Carolina Cup

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Carolina Cup
Carolina Cup.jpg
LocationCamden, South Carolina
Inaugurated1932 (1932)

The Carolina Cup is an annual steeplechase horse race held at the Springdale Race Course in Camden, South Carolina.[1] The race holds the National Steeplechase Association attendance record of 71,000 people.[2] The Carolina Cup has raised thousands of dollars for the local Kershaw County Medical Center.[3]

Each year the gates open at 9:00 AM, cadets from the prestigious Camden Military Academy present the colors at 11:45 AM, and the six races begin at 1:30 PM. Each race runs thirty-five minutes apart. General admission is thirty dollars in advance and forty-five dollars at the gates. Suggested attire is typically dresses and sunhats for women and bowties and sport coats for men. Races run regardless of bad weather.


The land which the course now occupies, now named Springdale Race Course, was originally purchased and developed as a race course by Ernest Woodward, a New York local who was both Chairman of the Board and owner of the Jell-O Corporation as well as an avid foxhunter with the Genessee Valley Hunt. In the 1940s, Woodward gave the 600 acres of the course to Ernest Kirkover, who was unable to afford the costs of upkeeping the race course. The property was then sold a few years later to Mrs. Ambrose Clark of Aiken, SC. Subsequent to her death, the race course was bought by Marion duPont Scott. Mrs. Scott participated in the Carolina Cup at the Springdale Race Course in 1932 and won first place.[4] When Mrs. Scott died in 1983, the 600 acres (2.4 km2) plus of Springdale Race Course was deeded to the state of South Carolina under agreement that the land remain solely for equine use in perpetuity. She also bequeathed a million dollar endowment for maintenance. Today the course is managed by Jeff Teter, himself a former champion rider. Today both Springdale Race Course and the National Steeplechase Museum share the Board of Directors.[5]

Buildings and structures[edit]

The racing offices and the Steeplechase Museum, both non-profit organizations, are located on the grounds of the race course. The original building was moved from Marion duPont Scott's Camden house over to the race course.[6] The building reflects Camden’s famous cottage architecture found in many of the residences visited by the horsemen around the turn of the century.[7]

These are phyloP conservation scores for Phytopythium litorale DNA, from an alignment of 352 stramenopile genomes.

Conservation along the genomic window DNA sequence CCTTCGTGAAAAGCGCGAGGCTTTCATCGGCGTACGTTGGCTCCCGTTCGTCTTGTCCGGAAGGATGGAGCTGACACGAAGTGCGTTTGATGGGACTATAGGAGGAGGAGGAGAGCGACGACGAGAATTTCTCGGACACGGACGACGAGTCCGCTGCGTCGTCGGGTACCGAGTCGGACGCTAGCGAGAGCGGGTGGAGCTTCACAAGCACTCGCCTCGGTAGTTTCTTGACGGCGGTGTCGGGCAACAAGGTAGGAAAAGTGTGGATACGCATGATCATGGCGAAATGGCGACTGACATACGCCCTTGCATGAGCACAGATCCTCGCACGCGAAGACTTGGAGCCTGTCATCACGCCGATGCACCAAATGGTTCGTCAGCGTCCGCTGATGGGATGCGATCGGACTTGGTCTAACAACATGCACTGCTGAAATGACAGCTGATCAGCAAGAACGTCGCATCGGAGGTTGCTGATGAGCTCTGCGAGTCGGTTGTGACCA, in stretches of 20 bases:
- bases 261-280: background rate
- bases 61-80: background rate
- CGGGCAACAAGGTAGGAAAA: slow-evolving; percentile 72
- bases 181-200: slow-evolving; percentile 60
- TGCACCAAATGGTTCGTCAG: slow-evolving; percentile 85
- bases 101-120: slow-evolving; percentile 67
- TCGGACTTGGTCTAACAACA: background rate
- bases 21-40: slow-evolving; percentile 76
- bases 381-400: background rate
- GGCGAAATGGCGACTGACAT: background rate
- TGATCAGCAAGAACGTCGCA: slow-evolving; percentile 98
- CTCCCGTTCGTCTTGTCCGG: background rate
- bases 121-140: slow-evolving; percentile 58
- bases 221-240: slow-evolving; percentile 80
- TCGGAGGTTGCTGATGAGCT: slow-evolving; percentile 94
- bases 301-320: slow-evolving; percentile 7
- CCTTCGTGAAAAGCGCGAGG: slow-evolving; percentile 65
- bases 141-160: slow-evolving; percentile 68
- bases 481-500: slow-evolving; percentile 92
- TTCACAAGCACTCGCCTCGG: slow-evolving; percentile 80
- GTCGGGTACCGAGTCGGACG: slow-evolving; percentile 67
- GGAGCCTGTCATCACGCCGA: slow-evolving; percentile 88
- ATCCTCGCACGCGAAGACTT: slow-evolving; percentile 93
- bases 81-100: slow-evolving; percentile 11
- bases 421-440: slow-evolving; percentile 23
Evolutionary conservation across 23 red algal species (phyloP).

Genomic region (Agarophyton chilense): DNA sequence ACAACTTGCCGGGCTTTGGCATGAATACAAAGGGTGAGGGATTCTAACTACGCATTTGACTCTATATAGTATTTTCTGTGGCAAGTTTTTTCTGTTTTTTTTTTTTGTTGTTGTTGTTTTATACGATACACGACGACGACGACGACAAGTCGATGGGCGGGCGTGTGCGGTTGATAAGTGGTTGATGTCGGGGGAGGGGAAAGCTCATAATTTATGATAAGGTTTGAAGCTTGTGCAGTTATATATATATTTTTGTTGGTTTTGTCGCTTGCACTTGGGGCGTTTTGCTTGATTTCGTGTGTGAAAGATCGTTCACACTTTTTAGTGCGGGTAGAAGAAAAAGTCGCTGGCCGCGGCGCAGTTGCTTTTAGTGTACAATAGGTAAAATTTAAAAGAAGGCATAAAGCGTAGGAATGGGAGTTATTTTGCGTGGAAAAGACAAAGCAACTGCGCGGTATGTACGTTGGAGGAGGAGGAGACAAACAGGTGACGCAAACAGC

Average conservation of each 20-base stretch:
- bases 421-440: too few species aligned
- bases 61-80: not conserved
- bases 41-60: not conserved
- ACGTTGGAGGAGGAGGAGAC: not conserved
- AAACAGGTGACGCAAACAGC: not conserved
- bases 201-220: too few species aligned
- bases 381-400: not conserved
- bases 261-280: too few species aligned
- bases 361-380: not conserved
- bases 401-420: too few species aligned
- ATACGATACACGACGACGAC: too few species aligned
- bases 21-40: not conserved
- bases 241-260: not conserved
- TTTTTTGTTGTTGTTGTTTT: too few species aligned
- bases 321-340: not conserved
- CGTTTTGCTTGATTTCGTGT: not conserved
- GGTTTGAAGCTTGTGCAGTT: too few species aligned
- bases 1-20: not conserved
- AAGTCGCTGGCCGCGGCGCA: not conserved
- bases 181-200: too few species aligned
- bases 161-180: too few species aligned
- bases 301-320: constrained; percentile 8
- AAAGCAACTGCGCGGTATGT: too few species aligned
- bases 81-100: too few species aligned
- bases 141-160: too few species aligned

Areas and sections of the race course[edit]

Sections of the course for viewers are the Infield, South and West Rail, North Rail, Restricted section, Front Row Paddock, College Park, and the Grandstand Box. Viewers park pay different prices to park in these sections, depending on which it is. The Grandstand Box is the most expensive and costs $625 per box.[8] This includes one parking credential for one Grandstand Box, Six Box Seat badge credentials and six wristbands, which allow all day access to the Jim Hudson Lexus Post and Paddock Clubhouse Luncheon tent.[9]


  1. ^ "Carolina Cup." Carolina Cup. Web. 02 Sept. 2010. <"Archived copy". Archived from the original on 2010-08-17. Retrieved 2010-09-21.CS1 maint: Archived copy as title (link)
  2. ^ Squire, Chase. "On Track for Something Big." St. Petersburg Times 9 Mar. 2002: 1B.LexisNexis. Times. LexisNexis Academic. Web. 9 Sept. 2010.
  3. ^ Zielinski, Graeme. "Gold Cup Officials Keep the Green on the Course; Disagreement Over Donations Threatens Events." The Washington Post [Washington, DC] 14 Oct. 1999: V07. The Washington Post Company. Washington, DC: Washington Post, 2008. LexisNexis Academic. Web. 09 Sept. 2010.
  4. ^ "The 78th Annual Carolina Cup Horse Races." Web. 12 Sept. 2010. <> Archived March 31, 2010, at the Wayback Machine.
  5. ^ "Carolina Cup's Profile -" Join or Login - Web. 12 Sept. 2010. <>.
  6. ^ "National Steeplechase Museum - Museum Store - Charleston, South Carolina." National Steeplechase Museum - Camden, South Carolina. Web. 12 Sept. 2010. <>.
  7. ^ Kershaw County : Things To Do." Kershaw County : Home. Web. 13 Sept. 2010. <>.
  8. ^ Dearing, By Chris. "Spy in the Sky Cracks the Case, Wins Carolina Cup - Sports -" Web. 13 Sept. 2010. <> Archived November 17, 2010, at the Wayback Machine.
  9. ^ Carolina Cup. Web. 12 Sept. 2010. <> Archived August 17, 2010, at the Wayback Machine.